Before I start reviewing the act, I will offer advice to potential goers and to the venue themselves. Do not sit on the corner tables, you will be under the reach of the speakers, and will hear the drums more than anything else. Unfortunately this was the case for me, and I feel like I've really missed out on what was an incredibly charming show. That's not to say that the drummer was bad, by any stretch of the imagination. He was just very loud, and not singing. This did somewhat inhibit my enjoyment of the show, and so I couldn't fully appreciate the performance in all of it's glory.
Isabelle Georges is a French cabaret singer, and in this show she is joined by her band of fellow French musicians, to enchant and woo you with her soft, sultry voice, and fabulous accent. She is quite honestly enchanting, and her presence on stage is captivating, with her sleek costume changes and spectacular (and slightly unexpected) dancing. It would appear that as well as being vocally blessed, Isabelle is also more than capable at tap dancing, which is made even more impressive by her ability to tap dance in high heels. Really tall high heels. Unfortunately they either weren't tap shoes, or the stage wasn't an appropriate surface for tap, as the noise that was created was more of a rhythmic "thump" than a more pleasing "tap" as one would expect.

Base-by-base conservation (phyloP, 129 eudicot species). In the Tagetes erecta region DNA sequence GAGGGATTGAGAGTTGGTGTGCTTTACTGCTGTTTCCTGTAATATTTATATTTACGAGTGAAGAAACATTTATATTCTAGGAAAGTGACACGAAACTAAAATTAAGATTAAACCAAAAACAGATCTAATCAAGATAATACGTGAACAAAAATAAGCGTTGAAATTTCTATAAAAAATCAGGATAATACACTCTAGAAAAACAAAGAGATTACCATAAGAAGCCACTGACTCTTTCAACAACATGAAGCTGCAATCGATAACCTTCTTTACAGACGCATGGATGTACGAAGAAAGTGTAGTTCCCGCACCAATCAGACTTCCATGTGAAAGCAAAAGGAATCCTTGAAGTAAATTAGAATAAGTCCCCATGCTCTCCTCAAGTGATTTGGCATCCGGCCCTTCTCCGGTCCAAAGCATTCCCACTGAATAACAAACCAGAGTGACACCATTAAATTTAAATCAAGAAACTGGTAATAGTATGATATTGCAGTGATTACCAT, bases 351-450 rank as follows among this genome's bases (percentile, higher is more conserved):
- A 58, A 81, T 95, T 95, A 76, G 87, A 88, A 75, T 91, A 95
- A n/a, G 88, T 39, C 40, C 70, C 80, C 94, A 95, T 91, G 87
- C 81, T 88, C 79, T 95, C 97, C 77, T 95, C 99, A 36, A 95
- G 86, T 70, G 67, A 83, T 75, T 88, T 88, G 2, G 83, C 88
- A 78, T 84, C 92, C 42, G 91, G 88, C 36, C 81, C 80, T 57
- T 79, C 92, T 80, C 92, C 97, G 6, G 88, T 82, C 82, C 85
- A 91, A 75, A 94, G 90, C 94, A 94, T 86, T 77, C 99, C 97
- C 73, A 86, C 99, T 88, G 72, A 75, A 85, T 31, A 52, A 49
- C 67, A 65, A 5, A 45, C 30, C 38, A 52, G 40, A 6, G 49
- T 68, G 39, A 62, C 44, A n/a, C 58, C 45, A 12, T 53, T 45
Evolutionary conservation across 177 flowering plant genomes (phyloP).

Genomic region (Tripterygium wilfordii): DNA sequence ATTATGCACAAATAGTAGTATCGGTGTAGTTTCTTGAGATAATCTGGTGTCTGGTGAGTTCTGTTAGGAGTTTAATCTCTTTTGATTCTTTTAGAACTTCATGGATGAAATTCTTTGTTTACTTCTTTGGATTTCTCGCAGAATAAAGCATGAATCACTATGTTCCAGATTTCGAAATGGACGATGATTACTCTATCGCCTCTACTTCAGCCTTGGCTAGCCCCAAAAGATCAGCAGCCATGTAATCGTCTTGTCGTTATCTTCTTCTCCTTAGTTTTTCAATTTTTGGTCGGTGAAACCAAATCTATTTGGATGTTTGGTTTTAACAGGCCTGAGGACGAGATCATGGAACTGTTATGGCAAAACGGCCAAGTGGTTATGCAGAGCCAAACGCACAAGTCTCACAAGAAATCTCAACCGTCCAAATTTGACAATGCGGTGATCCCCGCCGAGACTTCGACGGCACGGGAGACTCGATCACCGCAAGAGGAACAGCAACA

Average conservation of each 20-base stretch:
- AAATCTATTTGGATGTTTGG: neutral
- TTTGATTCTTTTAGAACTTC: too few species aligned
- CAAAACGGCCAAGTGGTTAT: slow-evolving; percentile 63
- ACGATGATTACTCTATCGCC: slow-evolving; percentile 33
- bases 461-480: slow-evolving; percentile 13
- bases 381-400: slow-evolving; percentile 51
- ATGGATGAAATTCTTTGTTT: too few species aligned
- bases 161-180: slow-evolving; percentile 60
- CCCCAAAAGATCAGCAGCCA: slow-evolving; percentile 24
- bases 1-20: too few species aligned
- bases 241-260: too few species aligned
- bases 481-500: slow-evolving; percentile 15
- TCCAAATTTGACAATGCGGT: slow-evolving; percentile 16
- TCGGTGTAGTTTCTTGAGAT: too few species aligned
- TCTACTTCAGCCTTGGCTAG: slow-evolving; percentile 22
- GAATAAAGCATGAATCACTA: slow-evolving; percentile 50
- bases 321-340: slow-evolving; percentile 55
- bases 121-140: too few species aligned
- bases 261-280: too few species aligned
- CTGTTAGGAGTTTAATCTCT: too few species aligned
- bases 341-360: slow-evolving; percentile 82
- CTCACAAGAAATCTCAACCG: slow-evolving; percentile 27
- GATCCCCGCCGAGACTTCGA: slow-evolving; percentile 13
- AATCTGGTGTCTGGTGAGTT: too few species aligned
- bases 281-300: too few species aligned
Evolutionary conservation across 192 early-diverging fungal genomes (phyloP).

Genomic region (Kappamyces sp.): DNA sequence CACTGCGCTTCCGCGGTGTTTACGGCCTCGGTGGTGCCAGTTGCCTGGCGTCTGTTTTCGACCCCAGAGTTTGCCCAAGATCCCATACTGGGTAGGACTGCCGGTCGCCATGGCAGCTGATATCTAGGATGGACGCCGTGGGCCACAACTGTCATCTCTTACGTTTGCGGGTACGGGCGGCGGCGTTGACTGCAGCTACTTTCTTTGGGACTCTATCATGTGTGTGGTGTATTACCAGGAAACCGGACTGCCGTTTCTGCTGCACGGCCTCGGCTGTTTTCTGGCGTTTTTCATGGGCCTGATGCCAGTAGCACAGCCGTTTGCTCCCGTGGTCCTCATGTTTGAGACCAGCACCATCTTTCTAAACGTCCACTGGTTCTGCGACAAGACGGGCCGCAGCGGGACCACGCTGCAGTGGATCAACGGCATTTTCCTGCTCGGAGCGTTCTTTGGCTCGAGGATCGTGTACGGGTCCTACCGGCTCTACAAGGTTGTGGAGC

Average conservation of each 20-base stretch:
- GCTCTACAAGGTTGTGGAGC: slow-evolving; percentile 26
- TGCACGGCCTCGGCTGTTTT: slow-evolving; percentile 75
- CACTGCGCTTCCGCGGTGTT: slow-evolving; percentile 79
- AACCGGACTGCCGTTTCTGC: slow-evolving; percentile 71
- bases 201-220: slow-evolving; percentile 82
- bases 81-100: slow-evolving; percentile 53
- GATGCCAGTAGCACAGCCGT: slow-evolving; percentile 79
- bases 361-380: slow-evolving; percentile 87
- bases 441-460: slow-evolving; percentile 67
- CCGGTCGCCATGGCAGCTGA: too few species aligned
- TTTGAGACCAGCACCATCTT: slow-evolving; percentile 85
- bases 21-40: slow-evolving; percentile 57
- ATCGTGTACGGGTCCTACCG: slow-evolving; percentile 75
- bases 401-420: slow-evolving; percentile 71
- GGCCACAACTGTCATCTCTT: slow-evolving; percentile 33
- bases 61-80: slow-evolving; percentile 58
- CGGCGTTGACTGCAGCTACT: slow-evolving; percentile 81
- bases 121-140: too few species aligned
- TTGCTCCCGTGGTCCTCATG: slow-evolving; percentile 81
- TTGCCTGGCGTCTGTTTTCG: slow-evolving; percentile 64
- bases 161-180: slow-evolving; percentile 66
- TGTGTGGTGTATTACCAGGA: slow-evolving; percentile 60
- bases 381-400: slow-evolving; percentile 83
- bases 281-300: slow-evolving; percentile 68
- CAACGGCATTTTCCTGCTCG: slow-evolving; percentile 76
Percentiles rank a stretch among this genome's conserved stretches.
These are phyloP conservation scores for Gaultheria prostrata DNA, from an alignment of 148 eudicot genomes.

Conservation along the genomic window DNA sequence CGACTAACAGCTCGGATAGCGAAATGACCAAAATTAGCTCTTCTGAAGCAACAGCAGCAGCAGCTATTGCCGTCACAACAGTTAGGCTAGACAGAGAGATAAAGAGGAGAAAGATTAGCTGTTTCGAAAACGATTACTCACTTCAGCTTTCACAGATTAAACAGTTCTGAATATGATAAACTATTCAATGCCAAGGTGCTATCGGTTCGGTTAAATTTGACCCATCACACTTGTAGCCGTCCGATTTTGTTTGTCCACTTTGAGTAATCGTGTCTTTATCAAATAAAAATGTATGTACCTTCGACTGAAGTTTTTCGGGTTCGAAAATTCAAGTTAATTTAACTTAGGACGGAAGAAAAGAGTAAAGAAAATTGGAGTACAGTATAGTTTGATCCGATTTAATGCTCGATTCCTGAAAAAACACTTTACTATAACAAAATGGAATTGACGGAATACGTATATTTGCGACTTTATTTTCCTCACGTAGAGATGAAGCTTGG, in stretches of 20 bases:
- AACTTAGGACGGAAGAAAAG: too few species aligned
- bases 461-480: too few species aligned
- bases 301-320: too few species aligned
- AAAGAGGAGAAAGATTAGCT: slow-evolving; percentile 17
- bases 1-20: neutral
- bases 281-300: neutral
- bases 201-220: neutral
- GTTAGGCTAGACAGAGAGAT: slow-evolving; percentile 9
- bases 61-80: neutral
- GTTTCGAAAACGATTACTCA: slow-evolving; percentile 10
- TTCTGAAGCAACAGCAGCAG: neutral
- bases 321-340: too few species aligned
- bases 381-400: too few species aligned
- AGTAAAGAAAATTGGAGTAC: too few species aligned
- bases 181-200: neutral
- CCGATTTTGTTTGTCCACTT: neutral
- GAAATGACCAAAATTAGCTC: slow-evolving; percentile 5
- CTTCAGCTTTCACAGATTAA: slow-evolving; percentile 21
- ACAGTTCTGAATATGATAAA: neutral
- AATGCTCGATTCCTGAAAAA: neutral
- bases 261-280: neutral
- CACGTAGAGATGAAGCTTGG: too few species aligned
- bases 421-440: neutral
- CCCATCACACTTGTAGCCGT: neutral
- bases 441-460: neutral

The Band – featuring a keyboard, drums, guitar, upright bass, and wind "section" (consisting of one man) – were all as equally talented as Isabelle herself, often taking much of the limelight as they were as much of the show as she was. A personal favourite of mine was the talent of the manwhose ability to play the trumpet, clarinet, and saxophone was spectacular. I was mesmerised by the dexterity of his fingers during complex solos and then his ability to seemingly melt into the background while playing smooth riffs. He really tied the entire piece together. That's not to say that the rest of the band were bad by any standard, they were all incredibly talented (and good looking, might I add) musicians. I found the player of the Upright Bass to be also particularly fascinating to watch. His transitions between finger-plucking to the use of the bow was incredibly – blink and you'd miss it!
The songs in this show are varied, from slow, heartfelt odes to love lost, to upbeat songs about enjoying life and seizing the day. Be wary, however, as a slight bit of understanding of French is required to fully enjoy the show. As Isabelle is French, it is only right that some of her songs are sung in French, and a lot of her comments use "Frenglish" (A mixture of French and English which is quite charming), so perhaps pick up your old French textbook to remind yourself of some basic language skills! But don't sit beneath a speaker. It will severely inhibit your enjoyment.
Oh Là Là! Starring Isabelle Georges is performing every day until the 30th (not 24th) at the Assembly Checkpoint. For tickets and more information, visit the Fringe website.